By Beth Jarvis
“Let’s take a selfie!”
“How about the steps? What about in front of the car? Or the wall? OK, maybe the steps. No, you can’t see a thing. What about here?” Melissa suggested each option in rapid speed.
We hadn’t seen each other in years. Now it was such a gift to find our friendship still intact despite the time, despite the distance and the differences. I was overjoyed.
“I can take that picture for y’all,” a man said as he paused by the door of the cafe, putting his coffee and work also on pause.
“Excellent. Thank you. Now, should we pose? I think we should we pose.”
I moved my hand to my hip, “OK, I’m posing.”
Melissa was one of the first students I ever met when I worked in campus ministry in Atlanta before moving to Germany. That was so long ago now, but she and I both remember all the things that brought us together and the trust it created.
“OK, y’all ready? One. Two. Three. Smile!”
It only takes a moment for the grace of a stranger to turn a selfie into a picture of us. A one-second, hand-on-hip, we-will-always-be-friends, no-matter-what picture of us.
I left Germany for America because one time I left America for Germany. And even though it hasn’t been a full year yet, I can already feel the distance. Now there are so many homes, so many pictures, so many little tokens of memories: a Thanksgiving turkey made from a paper sack, a letter from my husband before we were dating, a banjo I still haven’t learned how to play, a cat. All of these things represent moments when I’ve been able to trust, moments when I’ve let grace orient me toward the future.
Moving always requires a great reduction. We had to get rid of a lot of things leaving Germany. And it can make us feel fragile. It can make it difficult to trust.
Theo and I had this in common.
Theo was still new to Tübingen, Germany as he stopped in front of a house he had never been to before. He looked through the window of a well-lighted room and saw what he would come to know as community. “It must have been late October,” he told me later, “because I could see all of you, the light, the green walls making it all brighter, but you couldn’t see me. It must have already been dark outside.”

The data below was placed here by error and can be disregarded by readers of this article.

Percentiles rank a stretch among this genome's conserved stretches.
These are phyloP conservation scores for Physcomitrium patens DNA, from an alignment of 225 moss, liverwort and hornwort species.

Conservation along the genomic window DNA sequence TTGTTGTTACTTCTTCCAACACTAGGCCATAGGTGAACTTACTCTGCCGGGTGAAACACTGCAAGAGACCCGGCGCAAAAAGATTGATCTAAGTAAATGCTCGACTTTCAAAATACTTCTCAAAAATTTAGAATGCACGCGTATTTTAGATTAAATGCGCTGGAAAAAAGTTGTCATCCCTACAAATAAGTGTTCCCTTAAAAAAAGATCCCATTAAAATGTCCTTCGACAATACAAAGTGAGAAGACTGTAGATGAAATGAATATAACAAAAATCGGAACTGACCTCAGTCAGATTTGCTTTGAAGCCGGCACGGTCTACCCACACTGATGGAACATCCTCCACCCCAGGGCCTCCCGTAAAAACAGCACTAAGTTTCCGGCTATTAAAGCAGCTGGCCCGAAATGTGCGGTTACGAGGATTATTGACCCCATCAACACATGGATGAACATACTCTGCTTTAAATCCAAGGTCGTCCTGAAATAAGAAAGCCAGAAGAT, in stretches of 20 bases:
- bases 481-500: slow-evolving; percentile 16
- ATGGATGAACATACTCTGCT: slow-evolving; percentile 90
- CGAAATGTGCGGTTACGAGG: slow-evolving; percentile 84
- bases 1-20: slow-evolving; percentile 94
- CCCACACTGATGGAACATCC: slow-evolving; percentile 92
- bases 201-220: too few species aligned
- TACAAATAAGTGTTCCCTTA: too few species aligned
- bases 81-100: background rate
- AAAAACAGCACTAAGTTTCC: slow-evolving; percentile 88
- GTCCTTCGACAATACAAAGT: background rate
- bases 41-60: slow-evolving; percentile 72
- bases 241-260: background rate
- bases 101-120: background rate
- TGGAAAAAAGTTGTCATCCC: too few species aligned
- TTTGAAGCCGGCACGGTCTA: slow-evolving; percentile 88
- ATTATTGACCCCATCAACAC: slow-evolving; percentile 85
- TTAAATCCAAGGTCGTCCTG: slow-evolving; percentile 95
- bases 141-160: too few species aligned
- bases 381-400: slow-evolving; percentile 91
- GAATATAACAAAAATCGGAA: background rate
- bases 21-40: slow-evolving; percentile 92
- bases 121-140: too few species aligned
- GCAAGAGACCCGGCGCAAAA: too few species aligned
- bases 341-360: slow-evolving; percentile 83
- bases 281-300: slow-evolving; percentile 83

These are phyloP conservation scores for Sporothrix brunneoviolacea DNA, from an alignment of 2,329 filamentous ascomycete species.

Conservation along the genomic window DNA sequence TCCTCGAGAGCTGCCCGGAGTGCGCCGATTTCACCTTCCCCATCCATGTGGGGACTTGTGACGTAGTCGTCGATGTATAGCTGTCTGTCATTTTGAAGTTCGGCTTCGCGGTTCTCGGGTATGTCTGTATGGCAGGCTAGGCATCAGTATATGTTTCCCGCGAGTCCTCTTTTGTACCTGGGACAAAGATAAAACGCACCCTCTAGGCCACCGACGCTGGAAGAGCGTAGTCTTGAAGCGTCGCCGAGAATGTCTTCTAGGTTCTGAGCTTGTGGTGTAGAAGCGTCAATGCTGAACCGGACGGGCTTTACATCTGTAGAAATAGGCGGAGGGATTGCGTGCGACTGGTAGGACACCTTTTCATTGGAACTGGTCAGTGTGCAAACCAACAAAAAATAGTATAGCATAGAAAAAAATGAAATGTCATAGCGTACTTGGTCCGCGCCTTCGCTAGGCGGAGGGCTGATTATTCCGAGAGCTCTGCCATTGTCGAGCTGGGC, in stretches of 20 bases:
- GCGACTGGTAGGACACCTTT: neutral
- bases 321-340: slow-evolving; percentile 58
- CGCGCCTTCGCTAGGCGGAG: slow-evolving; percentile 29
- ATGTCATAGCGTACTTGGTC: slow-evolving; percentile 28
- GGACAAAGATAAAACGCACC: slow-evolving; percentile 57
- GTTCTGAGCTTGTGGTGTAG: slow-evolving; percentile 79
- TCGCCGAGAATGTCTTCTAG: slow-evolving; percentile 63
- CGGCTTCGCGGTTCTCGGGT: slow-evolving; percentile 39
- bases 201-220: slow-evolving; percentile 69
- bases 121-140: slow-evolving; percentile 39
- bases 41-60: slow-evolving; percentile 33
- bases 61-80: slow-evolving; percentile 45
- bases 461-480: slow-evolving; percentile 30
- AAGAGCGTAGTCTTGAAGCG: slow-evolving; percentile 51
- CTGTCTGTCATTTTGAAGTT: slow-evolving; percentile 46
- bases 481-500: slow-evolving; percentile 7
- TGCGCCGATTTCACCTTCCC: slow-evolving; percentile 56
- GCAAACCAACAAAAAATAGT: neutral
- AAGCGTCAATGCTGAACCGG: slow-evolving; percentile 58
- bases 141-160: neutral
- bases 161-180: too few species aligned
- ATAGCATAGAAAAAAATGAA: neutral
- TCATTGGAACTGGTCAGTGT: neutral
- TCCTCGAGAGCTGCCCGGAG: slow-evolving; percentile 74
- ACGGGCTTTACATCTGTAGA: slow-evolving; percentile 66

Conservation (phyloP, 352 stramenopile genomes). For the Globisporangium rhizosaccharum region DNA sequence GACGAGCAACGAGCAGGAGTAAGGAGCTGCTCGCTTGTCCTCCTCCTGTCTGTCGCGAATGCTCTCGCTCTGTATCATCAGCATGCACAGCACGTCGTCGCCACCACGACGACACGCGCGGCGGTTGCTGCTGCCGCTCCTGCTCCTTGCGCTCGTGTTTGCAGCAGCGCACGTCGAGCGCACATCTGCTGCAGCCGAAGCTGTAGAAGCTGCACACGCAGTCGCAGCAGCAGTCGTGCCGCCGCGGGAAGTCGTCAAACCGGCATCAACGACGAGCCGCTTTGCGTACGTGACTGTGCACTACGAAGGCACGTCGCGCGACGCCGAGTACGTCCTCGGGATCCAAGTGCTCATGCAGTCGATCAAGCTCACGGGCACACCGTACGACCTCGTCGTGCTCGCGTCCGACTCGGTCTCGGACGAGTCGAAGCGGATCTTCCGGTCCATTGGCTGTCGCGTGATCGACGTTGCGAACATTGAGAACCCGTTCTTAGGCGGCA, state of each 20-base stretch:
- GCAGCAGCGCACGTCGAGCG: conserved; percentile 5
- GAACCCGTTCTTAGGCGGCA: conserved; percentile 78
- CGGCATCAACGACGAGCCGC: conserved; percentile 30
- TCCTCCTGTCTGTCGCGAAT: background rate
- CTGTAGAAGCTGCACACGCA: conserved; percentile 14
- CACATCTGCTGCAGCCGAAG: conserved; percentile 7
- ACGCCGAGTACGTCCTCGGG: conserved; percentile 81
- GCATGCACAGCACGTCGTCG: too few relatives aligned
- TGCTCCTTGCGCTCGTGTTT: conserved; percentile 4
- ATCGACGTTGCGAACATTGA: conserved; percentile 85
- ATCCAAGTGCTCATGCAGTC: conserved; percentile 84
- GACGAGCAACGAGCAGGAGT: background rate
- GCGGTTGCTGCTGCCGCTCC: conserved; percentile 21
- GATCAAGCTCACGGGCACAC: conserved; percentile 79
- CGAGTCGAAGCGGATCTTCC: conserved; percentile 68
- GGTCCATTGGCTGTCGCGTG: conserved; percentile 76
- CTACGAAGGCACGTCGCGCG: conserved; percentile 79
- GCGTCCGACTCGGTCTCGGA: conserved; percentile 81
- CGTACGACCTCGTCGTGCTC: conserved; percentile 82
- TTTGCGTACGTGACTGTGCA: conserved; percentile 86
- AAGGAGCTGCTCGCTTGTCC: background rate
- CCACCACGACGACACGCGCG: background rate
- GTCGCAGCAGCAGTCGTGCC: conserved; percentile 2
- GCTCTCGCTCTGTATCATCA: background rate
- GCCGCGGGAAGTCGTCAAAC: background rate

So he paused by the door, lit another cigarette, tried to look busy, put his decision to stay or go on pause.
“This is stupid,” he said to his friend beside him. “They’re having so much fun. I want to try. Let’s go.” And Theo opened the door to a well-lighted room, moving through his fear and anxiety, and found grace waiting for him on the inside.
Theo and I became good friends. When he wanted to find more friends, I introduced him to a small group. When he wanted a mentor, I asked my husband. When he wanted to read the Bible, we read it together. When he started to like someone, we talked about it. And when that someone was my friend and teammate, we talked about it even more. And when he knew he wanted to marry her, I helped him look at rings. When it came time to get married, they asked me to be a part of their day.
Grace Leads to Trust
We all need people to trust us. Relationships can’t exist without it. But trust really begins with grace. I can trust my community because someone stops to take a picture for me. Someone helps with my trash. Another person apologizes. A neighbor brings over a box of tomatoes just because I’m new here.